How ready are you to die for an ideal?

In preparing for some upcoming InvestedIn press about the impending launch of INV.ST, I started to take a bit of an inventory of where and when I want to make some announcements.  When I came to this blog, I had 2 interesting realizations:

  1. There are more DRAFT posts on this blog than actual posts.
  2. I didn’t post once in 2014.

Some of the drafts are actually pretty interesting and compelling (how’s that for being full of myself?), and the main reason that they are still drafts is because they are incomplete.  The reasons for that?  Mostly just being too busy running a business and growing my family…or at least that’s what I tell myself.  The bigger more interesting fact, is that when I started writing some of the posts, I was inspired through frustration.  I would get home from a meeting, an event or a long day at work and “rant” to myself  on this blog in the wee hours of night (like I’m doing now) after everyone in the house was asleep and I was done with the nights work.  The next day when it came to complete and publish the post I would almost always wuss out of posting it because I was afraid to offend some person or group…which is interesting, because I pride myself on being extremely honest in person, and I think that I am mostly that way.  I think it’s one of the reasons I get asked to speak at so many crowdfunding/tech conferences.  You ask me a question, and you’ll get my opinion.  I’m calling myself out on this one.

To address the second realization, I believe it really mostly is being busy.  This last year was an insane one for me personally, and for InvestedIn.  Growing family and growing business = Alon not answering questions on quora or blogging.  Let’s change that for 2015.

I think that when I engage my peers (friends and family) through this blog (and my newsletter), it not only helps me with my business (in various ways), but also helps others.

So I am asking for your help.  Comment with topics and/or things you want me to write about.  Vote up your favorite suggestions.  I’ll try to knock them down one at a time and lets see what I can do.  If I start to slow down, call me on it!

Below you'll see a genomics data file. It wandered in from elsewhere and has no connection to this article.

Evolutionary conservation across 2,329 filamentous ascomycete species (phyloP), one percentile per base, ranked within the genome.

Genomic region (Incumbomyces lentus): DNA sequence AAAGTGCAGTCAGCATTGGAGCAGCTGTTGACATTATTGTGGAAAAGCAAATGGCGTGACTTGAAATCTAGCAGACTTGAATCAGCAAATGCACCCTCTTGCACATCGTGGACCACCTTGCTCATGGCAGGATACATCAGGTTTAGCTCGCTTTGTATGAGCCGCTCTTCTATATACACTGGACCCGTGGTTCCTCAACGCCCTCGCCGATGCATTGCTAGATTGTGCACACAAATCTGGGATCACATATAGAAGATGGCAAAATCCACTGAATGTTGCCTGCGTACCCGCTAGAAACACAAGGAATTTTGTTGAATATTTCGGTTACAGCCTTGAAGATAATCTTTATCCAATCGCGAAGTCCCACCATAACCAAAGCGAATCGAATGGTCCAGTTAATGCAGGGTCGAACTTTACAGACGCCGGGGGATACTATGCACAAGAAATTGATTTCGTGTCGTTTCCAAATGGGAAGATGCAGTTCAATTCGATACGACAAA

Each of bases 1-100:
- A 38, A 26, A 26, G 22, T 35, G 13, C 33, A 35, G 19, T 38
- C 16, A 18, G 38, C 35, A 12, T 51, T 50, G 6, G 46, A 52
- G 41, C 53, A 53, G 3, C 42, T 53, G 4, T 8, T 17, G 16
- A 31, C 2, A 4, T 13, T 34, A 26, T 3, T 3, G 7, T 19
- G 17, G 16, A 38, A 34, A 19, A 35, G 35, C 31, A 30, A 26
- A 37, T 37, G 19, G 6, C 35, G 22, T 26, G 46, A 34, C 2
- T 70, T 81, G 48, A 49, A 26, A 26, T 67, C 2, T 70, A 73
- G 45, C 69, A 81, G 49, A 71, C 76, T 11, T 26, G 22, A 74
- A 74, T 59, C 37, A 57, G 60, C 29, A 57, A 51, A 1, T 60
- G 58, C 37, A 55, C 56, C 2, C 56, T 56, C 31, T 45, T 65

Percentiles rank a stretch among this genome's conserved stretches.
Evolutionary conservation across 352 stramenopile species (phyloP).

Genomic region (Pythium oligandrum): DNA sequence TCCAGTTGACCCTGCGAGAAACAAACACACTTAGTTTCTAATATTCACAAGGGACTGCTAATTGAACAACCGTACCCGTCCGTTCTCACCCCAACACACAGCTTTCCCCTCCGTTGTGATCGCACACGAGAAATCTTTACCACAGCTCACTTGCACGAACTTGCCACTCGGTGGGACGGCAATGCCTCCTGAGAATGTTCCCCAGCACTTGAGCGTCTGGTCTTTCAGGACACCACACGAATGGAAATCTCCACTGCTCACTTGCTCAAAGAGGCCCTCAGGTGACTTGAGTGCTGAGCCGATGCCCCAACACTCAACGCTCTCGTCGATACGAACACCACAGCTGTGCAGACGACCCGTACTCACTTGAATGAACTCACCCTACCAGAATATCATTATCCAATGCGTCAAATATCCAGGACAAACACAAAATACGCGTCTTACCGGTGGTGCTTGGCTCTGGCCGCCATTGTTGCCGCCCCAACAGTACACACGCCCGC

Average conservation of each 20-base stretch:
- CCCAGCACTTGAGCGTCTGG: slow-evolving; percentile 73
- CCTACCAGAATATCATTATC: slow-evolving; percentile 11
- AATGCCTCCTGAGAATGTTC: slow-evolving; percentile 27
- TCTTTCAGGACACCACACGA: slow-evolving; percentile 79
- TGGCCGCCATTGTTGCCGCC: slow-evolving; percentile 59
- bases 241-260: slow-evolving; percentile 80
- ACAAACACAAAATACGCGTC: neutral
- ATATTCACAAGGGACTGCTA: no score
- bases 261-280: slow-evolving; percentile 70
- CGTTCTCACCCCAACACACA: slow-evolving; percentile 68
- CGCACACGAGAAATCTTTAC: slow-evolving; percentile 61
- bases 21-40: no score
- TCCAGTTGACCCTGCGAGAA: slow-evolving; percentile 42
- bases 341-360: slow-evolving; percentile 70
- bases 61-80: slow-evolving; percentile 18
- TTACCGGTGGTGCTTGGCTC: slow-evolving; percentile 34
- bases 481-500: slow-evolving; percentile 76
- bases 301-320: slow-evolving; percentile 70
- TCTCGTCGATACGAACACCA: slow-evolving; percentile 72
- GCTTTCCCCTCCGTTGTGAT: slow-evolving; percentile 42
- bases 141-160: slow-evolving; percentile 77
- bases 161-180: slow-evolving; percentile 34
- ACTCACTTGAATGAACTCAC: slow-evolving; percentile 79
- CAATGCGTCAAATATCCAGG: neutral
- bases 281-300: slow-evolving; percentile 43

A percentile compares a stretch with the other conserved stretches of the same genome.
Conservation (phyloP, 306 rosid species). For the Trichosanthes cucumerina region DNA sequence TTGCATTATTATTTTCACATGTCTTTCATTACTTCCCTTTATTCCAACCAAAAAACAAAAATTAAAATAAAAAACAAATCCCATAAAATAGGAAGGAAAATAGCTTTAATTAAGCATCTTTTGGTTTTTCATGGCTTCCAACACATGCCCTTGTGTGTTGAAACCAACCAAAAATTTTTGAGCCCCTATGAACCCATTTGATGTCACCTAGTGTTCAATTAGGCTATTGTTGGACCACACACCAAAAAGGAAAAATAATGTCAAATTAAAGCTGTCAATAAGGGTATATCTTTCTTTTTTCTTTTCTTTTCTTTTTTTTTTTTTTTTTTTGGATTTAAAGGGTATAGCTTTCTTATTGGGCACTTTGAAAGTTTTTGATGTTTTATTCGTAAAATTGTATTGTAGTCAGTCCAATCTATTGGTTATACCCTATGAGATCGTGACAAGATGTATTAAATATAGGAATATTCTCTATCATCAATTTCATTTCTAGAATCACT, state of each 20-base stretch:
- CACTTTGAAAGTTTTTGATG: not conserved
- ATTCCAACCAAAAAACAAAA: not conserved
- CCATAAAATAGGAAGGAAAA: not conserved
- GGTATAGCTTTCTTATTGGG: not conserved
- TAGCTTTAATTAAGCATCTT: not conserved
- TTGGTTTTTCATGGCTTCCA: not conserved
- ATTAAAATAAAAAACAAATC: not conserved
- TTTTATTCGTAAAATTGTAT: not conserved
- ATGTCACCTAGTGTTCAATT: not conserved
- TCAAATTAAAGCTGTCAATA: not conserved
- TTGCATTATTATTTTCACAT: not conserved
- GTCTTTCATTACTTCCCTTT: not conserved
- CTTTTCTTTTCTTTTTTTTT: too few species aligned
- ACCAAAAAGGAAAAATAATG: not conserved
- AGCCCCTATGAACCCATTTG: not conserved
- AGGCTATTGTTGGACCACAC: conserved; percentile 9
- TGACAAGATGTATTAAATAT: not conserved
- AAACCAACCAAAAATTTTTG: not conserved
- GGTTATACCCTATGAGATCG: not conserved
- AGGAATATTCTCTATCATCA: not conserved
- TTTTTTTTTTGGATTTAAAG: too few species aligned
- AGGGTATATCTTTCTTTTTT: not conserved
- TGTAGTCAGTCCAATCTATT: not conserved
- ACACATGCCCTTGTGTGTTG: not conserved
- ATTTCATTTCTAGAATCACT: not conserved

***UPDATE!!:  On a suggestion from another 805er, I am going to take one or more of these topics and also set up a local event with a talk / panel to teach and discuss.  Please add more suggestions and vote your favorites.

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2014 – The Birth of Crowdfunding

If the Crowdfunding industry was a child, inception till now would have been the first trimester of pregnancy. The industry is not only still “baking”, we can’t even tell the sex of the baby. We haven’t yet told anyone outside our immediate family the exciting news. Haven’t even picked out the name, or the crib, or the theme for the baby’s room. You get it.

2014 will be full of terrifying, taxing and trying times that will be overshadowed by the wins, the excitement and the promise of the future. Those of us that are a part of this industry are prideful, hopeful and positively charged by the promise that this industry, nay, revolution has.

In 2014 we’ll all witness the birth of something beautiful. Something meaningful. Something powerful. With all the potential in the world.

Let’s not eff this up. It takes a village.

Crowdfunding still looks like a shrimp on the ultrasound.

Crowdfunding still looks like a shrimp on the ultrasound.

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If I want to change the world, it’s gotta start with me.

I’ve been working on online fundraising tools for years now. I’ve learned a lot and it’s been really great…but most of the time I’ve just been pissed off.  Pissed off at limitations, pissed off at shitty, ugly products, and mostly just angry that companies have the balls to charge an arm and a leg to charities and individuals whose funds would be better spent on research and their supporting communities.  I’m definitely not against making money.  I think in most cases it’s necessary to providing quality tools and products. (different argument…tangent)  The main thing that gets me going is that non-profits feel they have no choice but to use some of these offensively expensive, mediocre products…partly because of their lack of technical expertise, and partly because of the lack of good choices (among many other reasons).

I’m hoping to change that.